AbstractThis study explores the wintertime extratropical atmospheric response to Siberian snow anomalies in fall, using observations and two distinct atmospheric general circulation models. The role of the Quasi-Biennal Oscillation (QBO) in modulating this response is discussed by differentiating easterly and westerly QBO years. The remote influence of Siberian snow anomalies is found to be weak in the models, especially in the stratosphere where the “Holton-Tan” effect of the QBO dominates the simulated snow influence on the polar vortex. At the surface, discrepancies between composite analyses from observations and model results question the causal relationship between snow and the atmospheric circulation, in suggesting that the atmosphere might have driven snow anomalies rather than the other way around. When both forcings are combined, the simulations suggest destructive interference between the response to positive snow anomalies and easterly QBO (and vice versa), at odds with the hypothesis that the snow-(N)AO teleconnection in recent decades has been promoted by the QBO. Although model limitations in capturing the relationship exist, altogether our results suggest that the snow-(N)AO teleconnection may be a stochastic artifact rather than a genuine atmospheric response to snow cover variability. This study adds to a growing body of evidence suggesting that climate models do not capture a robust and stationary snow-(N)AO relationship. It also highlights the need for extending observations and/or improving models to progress on this matter.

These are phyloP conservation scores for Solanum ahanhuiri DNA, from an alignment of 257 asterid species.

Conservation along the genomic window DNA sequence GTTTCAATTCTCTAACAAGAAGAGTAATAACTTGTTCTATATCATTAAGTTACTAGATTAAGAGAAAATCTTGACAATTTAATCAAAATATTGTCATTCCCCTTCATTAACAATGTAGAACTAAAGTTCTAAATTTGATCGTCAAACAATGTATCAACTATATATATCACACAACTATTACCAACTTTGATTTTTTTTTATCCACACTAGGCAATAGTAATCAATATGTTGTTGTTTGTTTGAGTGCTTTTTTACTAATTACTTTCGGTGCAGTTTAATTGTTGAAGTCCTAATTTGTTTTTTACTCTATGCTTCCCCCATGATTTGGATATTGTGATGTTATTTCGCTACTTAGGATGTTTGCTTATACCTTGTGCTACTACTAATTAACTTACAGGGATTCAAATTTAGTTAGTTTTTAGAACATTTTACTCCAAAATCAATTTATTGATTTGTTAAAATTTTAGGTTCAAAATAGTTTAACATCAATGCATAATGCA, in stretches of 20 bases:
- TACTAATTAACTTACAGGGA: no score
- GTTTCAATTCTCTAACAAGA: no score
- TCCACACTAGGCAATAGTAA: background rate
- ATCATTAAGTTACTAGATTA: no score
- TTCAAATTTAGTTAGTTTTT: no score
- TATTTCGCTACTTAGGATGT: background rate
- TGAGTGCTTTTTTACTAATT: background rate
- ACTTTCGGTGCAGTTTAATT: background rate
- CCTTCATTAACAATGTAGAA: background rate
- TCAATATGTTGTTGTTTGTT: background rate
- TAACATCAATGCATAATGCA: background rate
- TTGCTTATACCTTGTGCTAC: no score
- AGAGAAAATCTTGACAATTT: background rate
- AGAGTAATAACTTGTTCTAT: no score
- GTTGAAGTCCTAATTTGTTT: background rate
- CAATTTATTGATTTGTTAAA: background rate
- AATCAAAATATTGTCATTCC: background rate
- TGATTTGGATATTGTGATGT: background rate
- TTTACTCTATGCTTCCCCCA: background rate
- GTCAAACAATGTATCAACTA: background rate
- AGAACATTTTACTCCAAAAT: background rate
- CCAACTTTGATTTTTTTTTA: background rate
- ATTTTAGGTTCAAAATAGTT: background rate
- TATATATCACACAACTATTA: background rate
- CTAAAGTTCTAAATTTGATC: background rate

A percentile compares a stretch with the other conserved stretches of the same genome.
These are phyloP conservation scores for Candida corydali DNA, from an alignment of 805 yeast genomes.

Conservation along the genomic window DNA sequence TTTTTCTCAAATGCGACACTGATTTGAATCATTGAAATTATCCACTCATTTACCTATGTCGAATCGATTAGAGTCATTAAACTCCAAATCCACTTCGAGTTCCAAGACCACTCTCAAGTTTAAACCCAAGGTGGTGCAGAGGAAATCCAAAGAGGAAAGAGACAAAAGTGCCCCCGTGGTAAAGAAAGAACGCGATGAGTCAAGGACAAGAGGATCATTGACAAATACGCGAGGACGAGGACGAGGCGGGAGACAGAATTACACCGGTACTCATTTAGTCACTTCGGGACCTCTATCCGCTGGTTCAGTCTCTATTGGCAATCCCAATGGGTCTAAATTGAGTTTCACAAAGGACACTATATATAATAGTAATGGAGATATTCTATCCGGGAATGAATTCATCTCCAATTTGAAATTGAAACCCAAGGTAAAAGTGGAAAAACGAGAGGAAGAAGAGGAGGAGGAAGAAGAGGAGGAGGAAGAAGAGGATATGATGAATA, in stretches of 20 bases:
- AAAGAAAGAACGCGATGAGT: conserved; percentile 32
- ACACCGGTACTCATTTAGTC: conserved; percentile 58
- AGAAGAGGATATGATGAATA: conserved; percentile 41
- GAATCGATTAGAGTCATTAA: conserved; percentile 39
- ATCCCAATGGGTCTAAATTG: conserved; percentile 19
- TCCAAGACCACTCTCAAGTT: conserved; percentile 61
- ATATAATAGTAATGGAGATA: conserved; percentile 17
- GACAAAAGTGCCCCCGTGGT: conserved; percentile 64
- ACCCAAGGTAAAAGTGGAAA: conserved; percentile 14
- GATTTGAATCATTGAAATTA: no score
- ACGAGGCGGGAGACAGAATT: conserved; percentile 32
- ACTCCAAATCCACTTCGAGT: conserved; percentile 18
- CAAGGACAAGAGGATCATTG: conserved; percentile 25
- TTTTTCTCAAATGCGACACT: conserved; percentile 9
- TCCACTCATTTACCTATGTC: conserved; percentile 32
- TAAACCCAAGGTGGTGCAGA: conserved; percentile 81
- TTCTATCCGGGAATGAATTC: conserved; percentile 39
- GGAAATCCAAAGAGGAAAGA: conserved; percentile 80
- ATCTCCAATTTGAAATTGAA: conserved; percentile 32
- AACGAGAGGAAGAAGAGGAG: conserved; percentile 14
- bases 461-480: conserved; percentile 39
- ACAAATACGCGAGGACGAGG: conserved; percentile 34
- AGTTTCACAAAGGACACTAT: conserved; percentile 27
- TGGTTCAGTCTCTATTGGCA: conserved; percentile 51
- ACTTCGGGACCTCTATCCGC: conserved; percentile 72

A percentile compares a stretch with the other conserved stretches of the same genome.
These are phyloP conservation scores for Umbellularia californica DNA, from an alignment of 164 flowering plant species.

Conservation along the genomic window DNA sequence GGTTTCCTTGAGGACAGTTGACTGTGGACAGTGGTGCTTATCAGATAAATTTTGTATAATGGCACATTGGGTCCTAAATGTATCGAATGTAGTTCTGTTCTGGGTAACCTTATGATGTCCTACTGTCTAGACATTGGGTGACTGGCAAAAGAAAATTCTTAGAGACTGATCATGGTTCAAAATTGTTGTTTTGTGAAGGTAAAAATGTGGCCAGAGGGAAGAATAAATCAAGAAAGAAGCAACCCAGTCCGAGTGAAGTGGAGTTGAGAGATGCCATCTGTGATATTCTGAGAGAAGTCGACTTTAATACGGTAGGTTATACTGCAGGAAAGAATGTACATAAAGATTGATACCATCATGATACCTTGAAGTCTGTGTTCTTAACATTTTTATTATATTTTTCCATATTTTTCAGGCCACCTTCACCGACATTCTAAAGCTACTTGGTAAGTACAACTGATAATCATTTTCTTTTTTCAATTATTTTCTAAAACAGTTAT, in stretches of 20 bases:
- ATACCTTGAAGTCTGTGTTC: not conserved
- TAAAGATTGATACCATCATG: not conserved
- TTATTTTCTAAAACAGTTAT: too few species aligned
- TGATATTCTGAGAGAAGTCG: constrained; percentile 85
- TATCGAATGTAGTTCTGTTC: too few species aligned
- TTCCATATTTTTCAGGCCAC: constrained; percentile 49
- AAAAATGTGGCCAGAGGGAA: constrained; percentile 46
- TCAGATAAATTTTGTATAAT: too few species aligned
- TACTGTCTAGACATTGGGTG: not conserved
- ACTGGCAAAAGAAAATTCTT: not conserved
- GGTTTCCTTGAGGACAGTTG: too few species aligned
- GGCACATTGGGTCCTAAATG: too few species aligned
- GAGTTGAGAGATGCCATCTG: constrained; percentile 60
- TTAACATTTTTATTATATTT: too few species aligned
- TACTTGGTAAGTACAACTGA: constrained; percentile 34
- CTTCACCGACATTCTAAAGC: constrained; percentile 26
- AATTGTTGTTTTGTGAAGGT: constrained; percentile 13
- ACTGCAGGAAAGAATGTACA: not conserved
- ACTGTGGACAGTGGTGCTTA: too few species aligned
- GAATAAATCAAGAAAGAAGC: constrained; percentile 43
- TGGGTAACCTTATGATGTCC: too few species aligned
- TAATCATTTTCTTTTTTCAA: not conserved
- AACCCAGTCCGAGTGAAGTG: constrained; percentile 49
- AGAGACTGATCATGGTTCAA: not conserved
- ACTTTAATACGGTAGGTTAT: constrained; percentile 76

Journal of Climate – American Meteorological Society
Published: Sep 27, 2017
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